News Article | May 19, 2017
Culinary treatments (boiling, microwaving, grilling, and deep frying) influence on proximate composition and antioxidant capacity of most cultivated mushrooms worldwide. A study by Spanish researchers has shown that microwaving and grilling are the best processes to maintain the nutritional profile of mushrooms. Mushrooms are considered valuable health foods, since they have a significant amount of dietary fiber and are poor in calories and fat. Moreover, they have a good protein content (20-30% of dry matter) which includes most of the essential amino acids; also provide a nutritionally significant content of vitamins (B1, B2, B12, C, D and E) and trace minerals such as zinc or selenium. Mushrooms are also an important source of biologically active compounds with potential medicinal value such as betaglucans. The most mushrooms are commonly cooked before being consumed. Scientists from Mushroom Technological Research Center of La Rioja (CTICH) aimed to evaluate the influence of different cooking methods (boiling, microwaving, grilling and frying) on proximate composition, betaglucans content and antioxidant activity of four cultivated mushrooms species. The study was conducted on the most widely consumed mushrooms worldwide: Agaricus bisporus (white button mushroom), Lentinula edodes (shiitake), Pleurotus ostreatus (oyster mushroom) and Pleurotus eryngii (king oyster mushroom). They were harvested from the cultivation rooms at CTICH facilities. After the cooking process, raw and cooked mushrooms were then freeze-dried, and the proximate composition and the antioxidant activity were analyzed. The results of this study, published in the International Journal of Food Sciences and Nutrition, revealed that frying induced more severe losses in protein, ash, and carbohydrates content but increased the fat and energy. Boiling improved the total glucans content by enhancing the betaglucans fraction. A significant decrease was detected in the antioxidant activity especially after boiling and frying, while grilled and microwaved mushrooms reached higher values of antioxidant activity. "Frying and boiling treatments produced more severe losses in proteins and antioxidants compounds, probably due to the leaching of soluble substances in the water or in the oil, which may significantly influence the nutritional value of the final product" says Irene Roncero, one of the authors of the paper. "When mushrooms were cooked by microwave or grill, the content of polyphenol and antioxidant activity increased significantly, and there are no significant losses in nutritional value of the cooked mushrooms" says Roncero. The researcher clarifies that adding a little oil portion while grilling mushrooms is not a problem. "This minimal amount will not cause nutrient loses by leaching; in fact, the antioxidant capacity can be even improved. Moreover, if olive oil is used, the fatty acid profile of the final preparation is enhanced with barely increase in the calorie content." Roncero underlines that the cooking technique clearly influences the nutritional value and the antioxidant activity of mushrooms so that "the adequate selection of the culinary method is a key factor to preserve the nutritional profile of this highly consumed food." In this study the CTICH collaborated with the Estacion Experimental del Zaid?n (CSIC, Granada) to analyze the antioxidant activity of the raw and cooked mushrooms. Irene Roncero-Ramos, Mónica Mendiola-Lanao, Margarita Pérez-Clavijo, Cristina Delgado-Andrade. "Effect of different cooking methods on nutritional value and antioxidant activity of cultivated mushrooms". International Journal of Food Sciences and Nutrition 68 (3): 287-297, 2017. http://dx.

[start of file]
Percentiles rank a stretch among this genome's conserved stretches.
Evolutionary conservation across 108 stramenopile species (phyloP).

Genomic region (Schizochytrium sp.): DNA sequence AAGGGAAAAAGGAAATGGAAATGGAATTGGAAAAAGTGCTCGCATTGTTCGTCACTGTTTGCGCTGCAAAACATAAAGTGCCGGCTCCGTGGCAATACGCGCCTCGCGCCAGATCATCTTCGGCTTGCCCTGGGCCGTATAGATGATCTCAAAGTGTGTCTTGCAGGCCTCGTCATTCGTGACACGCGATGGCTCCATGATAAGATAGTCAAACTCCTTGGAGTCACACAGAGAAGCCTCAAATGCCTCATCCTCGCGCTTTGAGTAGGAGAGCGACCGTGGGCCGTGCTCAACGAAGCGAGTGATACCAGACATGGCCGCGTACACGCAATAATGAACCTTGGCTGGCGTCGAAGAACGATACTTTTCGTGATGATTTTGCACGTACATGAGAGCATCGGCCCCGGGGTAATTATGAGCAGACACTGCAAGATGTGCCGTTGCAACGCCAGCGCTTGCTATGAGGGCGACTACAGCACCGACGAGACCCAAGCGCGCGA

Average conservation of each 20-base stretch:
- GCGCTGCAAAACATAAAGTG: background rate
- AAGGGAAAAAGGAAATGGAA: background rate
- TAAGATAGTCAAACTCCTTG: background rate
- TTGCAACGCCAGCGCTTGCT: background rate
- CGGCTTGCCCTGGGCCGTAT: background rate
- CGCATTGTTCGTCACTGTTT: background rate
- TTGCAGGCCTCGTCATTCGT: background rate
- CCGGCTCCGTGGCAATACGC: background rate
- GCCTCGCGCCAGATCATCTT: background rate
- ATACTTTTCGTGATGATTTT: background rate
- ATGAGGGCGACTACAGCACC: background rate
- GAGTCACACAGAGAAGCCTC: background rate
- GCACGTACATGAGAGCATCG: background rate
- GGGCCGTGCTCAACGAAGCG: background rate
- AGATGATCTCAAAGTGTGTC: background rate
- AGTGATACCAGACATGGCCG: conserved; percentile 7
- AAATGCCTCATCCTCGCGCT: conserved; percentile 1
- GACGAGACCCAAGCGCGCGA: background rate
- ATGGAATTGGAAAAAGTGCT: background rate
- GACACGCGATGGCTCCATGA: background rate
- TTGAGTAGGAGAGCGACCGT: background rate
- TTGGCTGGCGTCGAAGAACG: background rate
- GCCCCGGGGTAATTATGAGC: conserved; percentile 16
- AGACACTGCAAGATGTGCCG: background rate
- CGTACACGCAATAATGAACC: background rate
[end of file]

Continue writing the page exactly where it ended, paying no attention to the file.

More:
Vidoy-Mercado I.,IFAPA Consejeria de Agricultura y Pesca |
Imbroda-Solano I.,IFAPA Consejeria de Agricultura y Pesca |
Barcelo-Munoz A.,IFAPA Consejeria de Agricultura y Pesca |